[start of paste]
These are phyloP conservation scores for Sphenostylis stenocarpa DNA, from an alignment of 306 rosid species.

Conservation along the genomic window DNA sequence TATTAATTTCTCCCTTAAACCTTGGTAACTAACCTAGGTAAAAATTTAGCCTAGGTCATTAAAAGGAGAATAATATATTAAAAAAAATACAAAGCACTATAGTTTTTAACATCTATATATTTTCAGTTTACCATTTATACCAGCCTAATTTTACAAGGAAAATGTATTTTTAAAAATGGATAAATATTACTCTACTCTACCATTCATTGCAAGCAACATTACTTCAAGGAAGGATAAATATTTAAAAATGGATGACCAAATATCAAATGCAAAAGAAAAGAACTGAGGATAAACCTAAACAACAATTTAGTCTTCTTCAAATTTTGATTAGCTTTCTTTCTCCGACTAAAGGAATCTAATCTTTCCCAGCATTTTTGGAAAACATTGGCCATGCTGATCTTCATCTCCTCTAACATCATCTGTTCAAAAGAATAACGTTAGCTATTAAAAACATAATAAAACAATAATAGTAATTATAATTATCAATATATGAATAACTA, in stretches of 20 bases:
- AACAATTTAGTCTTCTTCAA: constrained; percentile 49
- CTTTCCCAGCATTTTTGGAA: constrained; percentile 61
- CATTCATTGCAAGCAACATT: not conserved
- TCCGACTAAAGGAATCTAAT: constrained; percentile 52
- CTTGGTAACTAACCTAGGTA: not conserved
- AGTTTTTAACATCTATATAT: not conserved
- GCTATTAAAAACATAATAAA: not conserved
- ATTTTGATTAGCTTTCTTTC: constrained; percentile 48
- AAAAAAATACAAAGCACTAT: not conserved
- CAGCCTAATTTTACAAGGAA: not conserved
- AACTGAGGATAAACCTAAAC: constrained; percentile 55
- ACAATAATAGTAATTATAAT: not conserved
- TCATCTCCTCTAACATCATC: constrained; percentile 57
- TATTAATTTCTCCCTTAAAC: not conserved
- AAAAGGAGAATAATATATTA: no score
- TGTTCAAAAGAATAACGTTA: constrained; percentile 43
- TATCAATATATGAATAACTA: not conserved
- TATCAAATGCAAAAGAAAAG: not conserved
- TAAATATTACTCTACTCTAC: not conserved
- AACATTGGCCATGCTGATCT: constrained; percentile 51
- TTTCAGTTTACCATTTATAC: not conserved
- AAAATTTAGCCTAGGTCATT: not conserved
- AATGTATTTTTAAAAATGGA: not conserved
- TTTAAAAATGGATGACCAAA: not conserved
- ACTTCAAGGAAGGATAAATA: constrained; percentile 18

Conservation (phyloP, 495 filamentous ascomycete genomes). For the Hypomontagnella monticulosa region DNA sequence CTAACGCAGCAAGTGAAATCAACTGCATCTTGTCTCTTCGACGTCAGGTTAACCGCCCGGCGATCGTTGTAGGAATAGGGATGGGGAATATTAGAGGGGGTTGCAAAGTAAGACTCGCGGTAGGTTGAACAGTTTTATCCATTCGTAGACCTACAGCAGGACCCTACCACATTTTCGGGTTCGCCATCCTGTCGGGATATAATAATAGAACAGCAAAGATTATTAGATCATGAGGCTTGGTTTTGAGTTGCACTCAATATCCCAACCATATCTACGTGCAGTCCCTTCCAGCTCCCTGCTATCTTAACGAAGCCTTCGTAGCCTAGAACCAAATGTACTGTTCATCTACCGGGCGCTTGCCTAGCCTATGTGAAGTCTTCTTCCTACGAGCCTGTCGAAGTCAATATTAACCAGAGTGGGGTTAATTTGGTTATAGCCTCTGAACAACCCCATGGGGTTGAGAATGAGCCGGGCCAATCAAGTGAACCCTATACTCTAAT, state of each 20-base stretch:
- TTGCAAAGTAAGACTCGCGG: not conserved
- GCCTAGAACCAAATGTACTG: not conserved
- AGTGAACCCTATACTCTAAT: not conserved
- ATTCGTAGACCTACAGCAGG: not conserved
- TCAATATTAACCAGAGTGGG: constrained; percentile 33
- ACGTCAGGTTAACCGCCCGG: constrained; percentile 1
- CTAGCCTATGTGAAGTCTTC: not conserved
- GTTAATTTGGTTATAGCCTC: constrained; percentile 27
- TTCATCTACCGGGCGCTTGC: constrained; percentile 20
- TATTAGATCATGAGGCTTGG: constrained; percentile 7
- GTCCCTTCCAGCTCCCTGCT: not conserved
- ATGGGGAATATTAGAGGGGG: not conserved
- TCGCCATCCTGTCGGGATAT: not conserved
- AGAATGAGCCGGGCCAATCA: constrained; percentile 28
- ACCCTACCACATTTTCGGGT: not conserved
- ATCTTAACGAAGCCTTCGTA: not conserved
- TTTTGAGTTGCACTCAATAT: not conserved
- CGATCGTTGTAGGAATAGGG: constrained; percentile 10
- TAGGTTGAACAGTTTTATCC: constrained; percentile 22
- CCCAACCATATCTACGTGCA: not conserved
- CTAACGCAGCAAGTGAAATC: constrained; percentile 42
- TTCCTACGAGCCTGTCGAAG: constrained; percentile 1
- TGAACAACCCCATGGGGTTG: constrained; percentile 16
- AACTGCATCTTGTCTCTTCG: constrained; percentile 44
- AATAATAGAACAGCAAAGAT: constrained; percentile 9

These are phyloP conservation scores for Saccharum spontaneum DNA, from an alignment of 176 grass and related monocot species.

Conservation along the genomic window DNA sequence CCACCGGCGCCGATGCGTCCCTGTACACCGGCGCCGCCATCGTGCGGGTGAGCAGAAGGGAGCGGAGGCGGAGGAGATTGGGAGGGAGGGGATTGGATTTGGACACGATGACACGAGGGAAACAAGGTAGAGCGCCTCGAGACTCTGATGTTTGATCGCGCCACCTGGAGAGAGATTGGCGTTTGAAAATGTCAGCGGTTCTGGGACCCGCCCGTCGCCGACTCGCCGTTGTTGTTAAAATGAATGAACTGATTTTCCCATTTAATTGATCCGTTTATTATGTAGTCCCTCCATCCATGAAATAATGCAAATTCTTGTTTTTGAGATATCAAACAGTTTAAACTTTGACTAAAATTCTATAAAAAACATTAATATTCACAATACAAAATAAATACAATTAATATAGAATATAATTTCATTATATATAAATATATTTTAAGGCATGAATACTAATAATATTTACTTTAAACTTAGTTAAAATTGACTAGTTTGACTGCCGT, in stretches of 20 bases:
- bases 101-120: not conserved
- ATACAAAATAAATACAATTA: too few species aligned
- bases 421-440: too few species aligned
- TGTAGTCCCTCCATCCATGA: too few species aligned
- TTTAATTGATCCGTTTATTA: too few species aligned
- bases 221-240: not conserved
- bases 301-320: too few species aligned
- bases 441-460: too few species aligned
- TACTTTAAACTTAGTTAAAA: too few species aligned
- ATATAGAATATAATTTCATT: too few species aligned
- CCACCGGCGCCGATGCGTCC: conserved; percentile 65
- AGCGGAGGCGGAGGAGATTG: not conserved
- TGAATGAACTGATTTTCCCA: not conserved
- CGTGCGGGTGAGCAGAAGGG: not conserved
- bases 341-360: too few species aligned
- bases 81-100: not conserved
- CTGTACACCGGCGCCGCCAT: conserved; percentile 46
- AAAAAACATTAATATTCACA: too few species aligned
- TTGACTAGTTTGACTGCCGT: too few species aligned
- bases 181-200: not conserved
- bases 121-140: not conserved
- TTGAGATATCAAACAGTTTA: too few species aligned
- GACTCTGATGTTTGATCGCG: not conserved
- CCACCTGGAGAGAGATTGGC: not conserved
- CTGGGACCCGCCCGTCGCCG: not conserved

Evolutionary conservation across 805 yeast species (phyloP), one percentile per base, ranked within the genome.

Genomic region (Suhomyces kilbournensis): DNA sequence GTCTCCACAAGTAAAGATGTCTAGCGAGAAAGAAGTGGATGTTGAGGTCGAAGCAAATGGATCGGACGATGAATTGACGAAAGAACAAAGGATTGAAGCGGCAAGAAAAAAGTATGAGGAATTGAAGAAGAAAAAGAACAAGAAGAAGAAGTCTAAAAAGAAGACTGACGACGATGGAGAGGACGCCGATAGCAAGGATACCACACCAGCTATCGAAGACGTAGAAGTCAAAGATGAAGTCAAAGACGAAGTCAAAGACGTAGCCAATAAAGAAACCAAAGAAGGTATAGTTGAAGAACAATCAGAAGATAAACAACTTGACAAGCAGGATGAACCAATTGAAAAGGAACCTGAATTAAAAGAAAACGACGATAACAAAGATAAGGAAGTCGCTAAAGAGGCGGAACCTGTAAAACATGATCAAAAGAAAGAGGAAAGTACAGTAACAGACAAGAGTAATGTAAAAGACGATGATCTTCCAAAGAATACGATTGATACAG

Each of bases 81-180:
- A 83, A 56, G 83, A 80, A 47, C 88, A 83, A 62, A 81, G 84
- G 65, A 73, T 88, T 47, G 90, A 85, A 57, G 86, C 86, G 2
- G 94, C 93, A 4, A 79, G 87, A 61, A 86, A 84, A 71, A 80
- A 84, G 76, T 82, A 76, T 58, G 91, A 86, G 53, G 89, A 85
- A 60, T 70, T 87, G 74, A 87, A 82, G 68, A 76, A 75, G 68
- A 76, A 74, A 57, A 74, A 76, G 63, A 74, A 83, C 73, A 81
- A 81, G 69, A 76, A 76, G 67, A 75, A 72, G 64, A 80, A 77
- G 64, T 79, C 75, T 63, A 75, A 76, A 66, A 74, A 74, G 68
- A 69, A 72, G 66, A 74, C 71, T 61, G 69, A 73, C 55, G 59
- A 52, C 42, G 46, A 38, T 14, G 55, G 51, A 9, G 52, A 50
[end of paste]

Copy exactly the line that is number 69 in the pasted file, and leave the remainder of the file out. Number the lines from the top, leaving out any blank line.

- CGTGCGGGTGAGCAGAAGGG: not conserved